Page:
Artists, drug addicts and mentally ill detainees mingle in fascinating event
This weekend in Ghent, the public is invited to see artworks and performances by people suffering from drug addiction and mental illness alongside works by professional artists
Who is ‘normal’?
But when it comes to the confinement of the mentally ill, its record is less clean. In 2016, the European Court of Human Rights spoke out against the Belgian state for its treatment of mentally ill convicts.
At the time, more than 1,000 psychiatric patients were in prison without any form of treatment and lacking any legal means to improve their situation. The European Court gave Belgium two years to resolve the issue.
With the deadline expiring this month and experts claiming that the situation is far from resolved, two Ghent organisations are hosting a public event at the city’s historical Court of Appeals building this weekend. Straf! – a double-entendre meaning both “punishment” and “unbelievable” – includes performances and works of art on the theme.
Visual art, poetry and performances by professional artists will mingle with works loaned by local museums and with creations by patients of Ghent’s Forensic Psychiatric Centre – the first psychiatric penitentiary in the country – and by clients of Villa Voortman.
Housed in the shadow of Ghent’s Sint-Lucas Hospital, Villa Voortman offers arts and culture to those suffering from psychosis and drug addiction. Because of its unconventional treatment, Villa Voortman is one of the two beneficiaries receiving proceeds from the event.
“There’s no need to differentiate between the artists and the clients at the event,” says Villa Voortman co-ordinator Wim Haeck. “Popular theories indicate seven simultaneous stress factors that push you into the trap of substance abuse.”
It takes less than one might think to lose the roof over your head or to start suffering a mental breakdown, he says. “So a clear distinction between those who are ‘vulnerable’ and those who are ‘normal’ is hard to maintain.”
While hospitals and psychiatric facilities focus on what’s lacking, we focus on what the person is capable of becoming
“Through the arts, the patient is made to feel human again,” Haeck explains. “They don’t see themselves as junkies anymore, now they’re street musicians, for instance. People reconstruct their identities here. While hospitals and psychiatric facilities focus on what’s lacking, we focus on what the person is capable of becoming.”
Interest grew for the Villa’s unorthodox treatment of addicts after it appeared on the immensely popular reality TV show Radio Gaga in 2015. A handful of PhD students are now studying the Villa’s methodology, and more than 30 psychiatric care professionals visit each month.
“There are two rules: You cannot use inside of the villa, and violence is not tolerated,” says Haeck. “We never judge people for their drug use. If they want to use, they can leave and come back later. But as people get more and more engaged in these art projects, they stay longer, increasing the time they can cope without using the substance.”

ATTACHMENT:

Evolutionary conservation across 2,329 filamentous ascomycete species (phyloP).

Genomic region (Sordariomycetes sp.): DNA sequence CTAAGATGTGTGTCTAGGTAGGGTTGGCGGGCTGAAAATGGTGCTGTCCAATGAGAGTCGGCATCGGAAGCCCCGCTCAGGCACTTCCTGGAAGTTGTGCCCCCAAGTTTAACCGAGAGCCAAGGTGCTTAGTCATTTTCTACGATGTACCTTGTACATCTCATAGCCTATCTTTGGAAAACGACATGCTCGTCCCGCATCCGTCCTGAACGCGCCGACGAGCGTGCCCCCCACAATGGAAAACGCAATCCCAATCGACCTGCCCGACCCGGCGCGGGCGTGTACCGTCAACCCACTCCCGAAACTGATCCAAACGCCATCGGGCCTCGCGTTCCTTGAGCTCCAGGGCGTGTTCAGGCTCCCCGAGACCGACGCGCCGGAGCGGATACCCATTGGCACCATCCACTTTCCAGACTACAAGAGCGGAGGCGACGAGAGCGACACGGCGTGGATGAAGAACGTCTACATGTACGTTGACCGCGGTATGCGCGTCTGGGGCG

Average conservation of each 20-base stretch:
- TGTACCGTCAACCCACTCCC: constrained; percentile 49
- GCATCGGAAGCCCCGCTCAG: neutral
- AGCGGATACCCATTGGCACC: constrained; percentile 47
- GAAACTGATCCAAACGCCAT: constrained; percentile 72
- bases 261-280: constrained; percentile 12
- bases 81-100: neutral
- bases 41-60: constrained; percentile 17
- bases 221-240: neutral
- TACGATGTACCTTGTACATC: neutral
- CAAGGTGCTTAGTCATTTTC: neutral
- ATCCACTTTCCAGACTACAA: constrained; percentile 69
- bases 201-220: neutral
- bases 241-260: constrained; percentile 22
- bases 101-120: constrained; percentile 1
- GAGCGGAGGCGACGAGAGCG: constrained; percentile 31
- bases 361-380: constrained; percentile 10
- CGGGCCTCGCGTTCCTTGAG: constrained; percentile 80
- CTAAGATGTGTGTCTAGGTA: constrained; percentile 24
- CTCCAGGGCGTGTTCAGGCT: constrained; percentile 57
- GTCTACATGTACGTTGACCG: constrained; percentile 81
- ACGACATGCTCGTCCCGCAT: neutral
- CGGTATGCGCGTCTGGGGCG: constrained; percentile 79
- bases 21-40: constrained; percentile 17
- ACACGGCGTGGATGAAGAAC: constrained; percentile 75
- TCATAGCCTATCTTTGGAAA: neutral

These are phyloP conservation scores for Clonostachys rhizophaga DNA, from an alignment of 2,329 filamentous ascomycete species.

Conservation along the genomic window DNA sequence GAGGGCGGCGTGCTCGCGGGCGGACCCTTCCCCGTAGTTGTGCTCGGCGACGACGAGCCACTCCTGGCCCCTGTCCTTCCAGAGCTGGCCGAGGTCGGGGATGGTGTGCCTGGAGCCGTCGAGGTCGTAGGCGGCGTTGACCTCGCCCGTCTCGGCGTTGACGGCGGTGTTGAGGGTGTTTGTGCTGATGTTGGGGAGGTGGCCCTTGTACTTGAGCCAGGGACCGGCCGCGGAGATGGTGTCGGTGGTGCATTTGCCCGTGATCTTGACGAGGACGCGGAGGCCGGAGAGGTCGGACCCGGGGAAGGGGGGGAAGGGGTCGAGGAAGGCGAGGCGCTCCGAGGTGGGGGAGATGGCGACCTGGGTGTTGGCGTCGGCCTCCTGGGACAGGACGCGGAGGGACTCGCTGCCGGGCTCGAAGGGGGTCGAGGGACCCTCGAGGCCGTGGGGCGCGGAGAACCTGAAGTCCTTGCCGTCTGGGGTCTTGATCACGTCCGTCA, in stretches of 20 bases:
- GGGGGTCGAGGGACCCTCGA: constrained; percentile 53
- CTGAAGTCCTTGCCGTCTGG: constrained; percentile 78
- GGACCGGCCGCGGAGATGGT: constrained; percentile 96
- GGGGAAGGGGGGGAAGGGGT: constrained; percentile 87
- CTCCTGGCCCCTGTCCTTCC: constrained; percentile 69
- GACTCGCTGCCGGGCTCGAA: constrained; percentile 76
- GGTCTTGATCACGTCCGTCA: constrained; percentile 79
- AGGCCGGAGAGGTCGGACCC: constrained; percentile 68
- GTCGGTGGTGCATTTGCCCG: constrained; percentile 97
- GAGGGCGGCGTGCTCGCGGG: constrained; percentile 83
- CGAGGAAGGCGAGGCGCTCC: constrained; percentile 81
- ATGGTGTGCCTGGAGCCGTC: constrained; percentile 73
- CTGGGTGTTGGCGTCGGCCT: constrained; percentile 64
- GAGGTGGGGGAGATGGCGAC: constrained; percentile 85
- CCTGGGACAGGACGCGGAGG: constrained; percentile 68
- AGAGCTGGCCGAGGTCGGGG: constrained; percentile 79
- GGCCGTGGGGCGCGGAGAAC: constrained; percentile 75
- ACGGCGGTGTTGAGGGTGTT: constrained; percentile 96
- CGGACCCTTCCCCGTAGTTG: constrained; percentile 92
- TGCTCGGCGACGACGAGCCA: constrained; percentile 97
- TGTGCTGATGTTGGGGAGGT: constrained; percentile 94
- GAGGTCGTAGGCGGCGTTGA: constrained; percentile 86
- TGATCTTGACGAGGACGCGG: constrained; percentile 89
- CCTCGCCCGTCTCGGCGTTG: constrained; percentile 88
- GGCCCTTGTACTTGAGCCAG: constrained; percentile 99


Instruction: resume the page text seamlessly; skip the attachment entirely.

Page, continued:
Also assisting in making Straf! happen, including helping with set-up and selling drinks, will be a group of detainees under the supervision of the organisation Obra|Baken. While the organisation keeps high-risk youth on the radar and out of prison and supervises sexual offenders, the main reason Obra|Baken will receive proceeds from the event is because of its projects for prisoners with autism, traumatic brain injuries and mental disabilities.
“When there’s a presumption of disability, we are called in to offer individual support,” explains Annelien Genbrugge, co-ordinator of Obra|Baken’s forensic team. “From reading and writing to sports and games, we organise everything that can help them get through their day in prison.”
One of Obra|Baken’s key activities is preparing, together with the justice department, its clients for their return to society, based on observations of their capabilities and the risk of recidivism. This involves assessing just how much support or supervision the detainee will need after release.
We work in the shadows. Now we’ll be in the spotlight
Activities related to this assessment takes place every week at Ghent’s Court of Appeals. “We take a group of men there for different chores: carpentry, painting, wallpapering,” says Genbrugge. “They not only come into contact with people from the outside world, they also experience the outside world on the way there. People with a disability get a sense of what they’re capable of processing or handling. Can I navigate in the city? What effects do the sounds of the traffic have on me? How many distractions do I have to resist?”
It’s not a coincidence that Saturday’s event takes place at the same site as Obra|Baken’s work-life assessment. The initial idea for the event came from the Court’s Chief Registrar, Cathrina Van den Abeele, after seeing the work done by the detainees.
“We work in the shadows,” says Genbrugge. “Now we’ll be in the spotlight. It’s proof that our work is being appreciated. It means a lot.”
22 September, Ghent Court of Appeals, Koophandelsplein 23